"It's not the degree that determines what you're going to do in life, but it's what you learn, what your passions are. It's how you use your skills and talents to make a difference."
Leon Howard III, program manager for the Office of Multi-Ethnic Student Affairs.
"It's a pleasure to work with the young people and to see them succeed, and see where they are now. It's such an honor to realize that somehow I've had an effect on them."
David Brophy, professor of finance and director of the Center for Venture Capital and Private Equity Finance
"I like the writing and the editing the best, but I'll do whatever it takes to get something out there."
Brian Lillie, multimedia specialist for the School of Public Health, and an aspiring filmmaker.
"In a well-designed video game, you're engaged and constantly learning new things about the narrative and plot."
Barry Fishman, professor of information and education and co-creator of the learning management system GradeCraft.
"I have always been obsessed with food and cooking, and fell in love with the power of nutrition on health."
Lindsay Haas, registered dietitian and nutrition support specialist with Michigan Dining.
"I've been reading comics forever, so I've got a good feel for what's going to be worth getting for the collection."
David Carter, video game archivist, programming and reference librarian.
"Every few years when the debate cycle is in full gear, debate suddenly becomes important to the nation."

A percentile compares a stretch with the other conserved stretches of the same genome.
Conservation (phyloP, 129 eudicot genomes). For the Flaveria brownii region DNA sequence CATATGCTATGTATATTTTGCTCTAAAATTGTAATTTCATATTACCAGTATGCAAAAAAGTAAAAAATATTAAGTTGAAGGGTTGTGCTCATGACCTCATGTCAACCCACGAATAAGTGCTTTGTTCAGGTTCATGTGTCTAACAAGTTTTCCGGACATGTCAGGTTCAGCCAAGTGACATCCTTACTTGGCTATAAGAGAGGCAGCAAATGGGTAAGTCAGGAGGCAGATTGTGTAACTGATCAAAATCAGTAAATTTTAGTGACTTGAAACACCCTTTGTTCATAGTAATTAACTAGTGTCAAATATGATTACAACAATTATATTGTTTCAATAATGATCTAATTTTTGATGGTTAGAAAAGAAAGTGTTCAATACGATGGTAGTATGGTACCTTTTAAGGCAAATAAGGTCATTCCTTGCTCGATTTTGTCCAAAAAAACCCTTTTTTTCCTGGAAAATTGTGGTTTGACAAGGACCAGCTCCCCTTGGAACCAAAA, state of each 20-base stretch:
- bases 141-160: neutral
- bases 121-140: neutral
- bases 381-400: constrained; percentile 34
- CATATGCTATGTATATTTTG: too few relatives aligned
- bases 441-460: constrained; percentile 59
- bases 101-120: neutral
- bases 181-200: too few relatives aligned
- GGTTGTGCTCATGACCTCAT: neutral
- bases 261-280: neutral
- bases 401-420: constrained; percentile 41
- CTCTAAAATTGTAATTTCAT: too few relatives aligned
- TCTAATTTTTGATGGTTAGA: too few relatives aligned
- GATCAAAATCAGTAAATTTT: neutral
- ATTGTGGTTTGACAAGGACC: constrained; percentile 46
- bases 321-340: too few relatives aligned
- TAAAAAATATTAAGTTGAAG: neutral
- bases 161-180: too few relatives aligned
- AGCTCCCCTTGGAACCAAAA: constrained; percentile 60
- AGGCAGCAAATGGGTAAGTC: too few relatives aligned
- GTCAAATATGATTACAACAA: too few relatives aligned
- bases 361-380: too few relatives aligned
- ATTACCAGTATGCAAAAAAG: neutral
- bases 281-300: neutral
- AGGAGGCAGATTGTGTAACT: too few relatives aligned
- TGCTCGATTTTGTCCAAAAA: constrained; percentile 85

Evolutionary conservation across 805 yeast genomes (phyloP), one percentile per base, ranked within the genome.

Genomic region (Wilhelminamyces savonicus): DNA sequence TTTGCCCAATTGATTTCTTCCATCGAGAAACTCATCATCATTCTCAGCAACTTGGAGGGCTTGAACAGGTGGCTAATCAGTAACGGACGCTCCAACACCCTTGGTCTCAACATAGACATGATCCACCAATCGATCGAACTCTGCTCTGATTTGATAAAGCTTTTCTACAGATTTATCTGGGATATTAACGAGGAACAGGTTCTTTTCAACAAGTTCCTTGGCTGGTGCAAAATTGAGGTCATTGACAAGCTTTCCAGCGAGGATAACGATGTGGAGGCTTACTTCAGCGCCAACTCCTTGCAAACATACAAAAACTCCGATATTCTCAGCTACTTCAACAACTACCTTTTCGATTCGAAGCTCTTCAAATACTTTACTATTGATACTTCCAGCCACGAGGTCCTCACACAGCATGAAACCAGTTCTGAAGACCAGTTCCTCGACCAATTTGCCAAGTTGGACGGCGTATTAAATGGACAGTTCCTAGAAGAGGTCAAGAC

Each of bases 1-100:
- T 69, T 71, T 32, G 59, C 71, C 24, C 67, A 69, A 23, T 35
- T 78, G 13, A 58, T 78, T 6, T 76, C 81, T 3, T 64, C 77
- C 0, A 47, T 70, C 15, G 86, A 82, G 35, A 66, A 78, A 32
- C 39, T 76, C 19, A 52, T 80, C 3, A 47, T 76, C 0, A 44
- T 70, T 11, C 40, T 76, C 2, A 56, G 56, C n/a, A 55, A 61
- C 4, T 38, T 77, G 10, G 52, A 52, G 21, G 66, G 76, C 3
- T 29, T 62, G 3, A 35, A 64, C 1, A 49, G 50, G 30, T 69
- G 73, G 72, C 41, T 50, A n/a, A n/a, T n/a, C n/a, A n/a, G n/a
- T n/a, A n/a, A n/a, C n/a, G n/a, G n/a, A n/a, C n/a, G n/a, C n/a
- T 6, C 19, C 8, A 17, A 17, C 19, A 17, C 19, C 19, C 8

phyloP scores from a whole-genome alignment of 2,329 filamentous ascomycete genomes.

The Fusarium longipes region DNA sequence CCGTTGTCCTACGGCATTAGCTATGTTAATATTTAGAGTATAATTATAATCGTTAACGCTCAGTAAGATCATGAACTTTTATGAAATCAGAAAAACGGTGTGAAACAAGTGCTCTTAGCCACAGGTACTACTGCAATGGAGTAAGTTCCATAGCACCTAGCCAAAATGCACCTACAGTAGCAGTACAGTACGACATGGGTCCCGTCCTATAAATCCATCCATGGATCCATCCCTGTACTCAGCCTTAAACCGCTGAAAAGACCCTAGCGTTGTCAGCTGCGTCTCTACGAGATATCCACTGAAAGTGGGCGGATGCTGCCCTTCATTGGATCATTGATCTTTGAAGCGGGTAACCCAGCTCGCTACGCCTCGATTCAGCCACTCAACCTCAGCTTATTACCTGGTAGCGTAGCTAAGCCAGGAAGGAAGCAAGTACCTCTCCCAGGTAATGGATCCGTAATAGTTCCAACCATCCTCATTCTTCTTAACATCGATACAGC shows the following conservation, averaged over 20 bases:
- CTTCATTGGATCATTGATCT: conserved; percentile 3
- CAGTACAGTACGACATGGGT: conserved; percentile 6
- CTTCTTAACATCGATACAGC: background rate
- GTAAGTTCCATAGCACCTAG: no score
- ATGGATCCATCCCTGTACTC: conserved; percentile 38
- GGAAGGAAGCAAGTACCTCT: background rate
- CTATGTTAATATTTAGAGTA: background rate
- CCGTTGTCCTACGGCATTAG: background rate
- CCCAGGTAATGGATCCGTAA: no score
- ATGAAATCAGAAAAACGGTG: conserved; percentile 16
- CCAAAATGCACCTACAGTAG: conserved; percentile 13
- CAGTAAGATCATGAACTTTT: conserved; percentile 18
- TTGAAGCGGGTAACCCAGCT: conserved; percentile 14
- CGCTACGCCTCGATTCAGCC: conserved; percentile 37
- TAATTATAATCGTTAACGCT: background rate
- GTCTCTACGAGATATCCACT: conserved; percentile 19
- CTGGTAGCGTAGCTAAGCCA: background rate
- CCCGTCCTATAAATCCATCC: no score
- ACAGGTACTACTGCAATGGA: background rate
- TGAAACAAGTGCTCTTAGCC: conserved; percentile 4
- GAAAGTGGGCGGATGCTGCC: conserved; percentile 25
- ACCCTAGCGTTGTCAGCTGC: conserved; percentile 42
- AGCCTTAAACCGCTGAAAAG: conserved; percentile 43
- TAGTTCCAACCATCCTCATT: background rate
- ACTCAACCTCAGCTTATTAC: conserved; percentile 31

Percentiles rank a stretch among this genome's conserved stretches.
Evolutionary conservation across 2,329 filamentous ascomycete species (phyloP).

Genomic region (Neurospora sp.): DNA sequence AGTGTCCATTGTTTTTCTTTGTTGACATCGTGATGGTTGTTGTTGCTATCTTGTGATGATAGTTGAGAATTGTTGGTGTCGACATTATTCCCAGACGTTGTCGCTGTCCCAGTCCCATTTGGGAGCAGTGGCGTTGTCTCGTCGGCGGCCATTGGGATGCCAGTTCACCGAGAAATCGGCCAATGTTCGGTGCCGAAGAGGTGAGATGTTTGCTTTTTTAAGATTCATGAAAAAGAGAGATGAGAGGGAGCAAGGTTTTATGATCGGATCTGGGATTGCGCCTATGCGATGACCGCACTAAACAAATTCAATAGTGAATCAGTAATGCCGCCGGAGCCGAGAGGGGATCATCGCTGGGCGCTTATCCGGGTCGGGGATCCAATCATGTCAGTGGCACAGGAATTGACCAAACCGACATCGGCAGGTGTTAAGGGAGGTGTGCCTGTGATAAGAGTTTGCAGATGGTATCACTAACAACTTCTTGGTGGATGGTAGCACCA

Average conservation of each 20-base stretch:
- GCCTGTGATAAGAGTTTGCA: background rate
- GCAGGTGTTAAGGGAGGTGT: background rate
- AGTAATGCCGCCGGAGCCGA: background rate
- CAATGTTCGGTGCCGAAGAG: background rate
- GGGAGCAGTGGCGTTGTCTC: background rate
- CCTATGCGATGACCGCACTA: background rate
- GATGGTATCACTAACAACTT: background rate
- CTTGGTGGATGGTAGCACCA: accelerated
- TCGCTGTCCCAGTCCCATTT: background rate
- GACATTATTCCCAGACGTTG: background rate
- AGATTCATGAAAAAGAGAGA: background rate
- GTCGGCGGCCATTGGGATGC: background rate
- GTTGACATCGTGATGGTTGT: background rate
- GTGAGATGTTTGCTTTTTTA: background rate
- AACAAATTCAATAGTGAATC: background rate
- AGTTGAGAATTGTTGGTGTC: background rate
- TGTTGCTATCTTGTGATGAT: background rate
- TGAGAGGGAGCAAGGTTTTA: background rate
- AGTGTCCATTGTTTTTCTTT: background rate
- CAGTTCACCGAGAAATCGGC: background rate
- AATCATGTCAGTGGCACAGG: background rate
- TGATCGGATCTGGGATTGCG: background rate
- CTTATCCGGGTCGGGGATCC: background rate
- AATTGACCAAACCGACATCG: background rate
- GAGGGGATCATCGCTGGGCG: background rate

Aaron Kall, director of U-M's Debate Program and Michigan Debate Institutes.
"When an 18-year-old new employee knows all of the key metrics of the business as well as the CEO, you can expect an extraordinarily energized workplace and better results."
Wayne Baker, Robert P.Thome Professor of Management and Organizations, on open-book finance.
"I learn things with Complex Movements that I can apply to my work here, and vice versa."
Carlos Garcia, a member of the artist collective Complex Movements and managing consultant at GroundWorks Media Lab
"It can be hard for us to connect to the ancient Egyptians, but each of the objects in the exhibit, from the gravestones to the papyrus, has a person or people behind it."
Terry Wilfong, professor of Egyptology, on his Kelsey Museum of Archaeology exhibit "Death Dogs: The Jackal Gods of Ancient Egypt."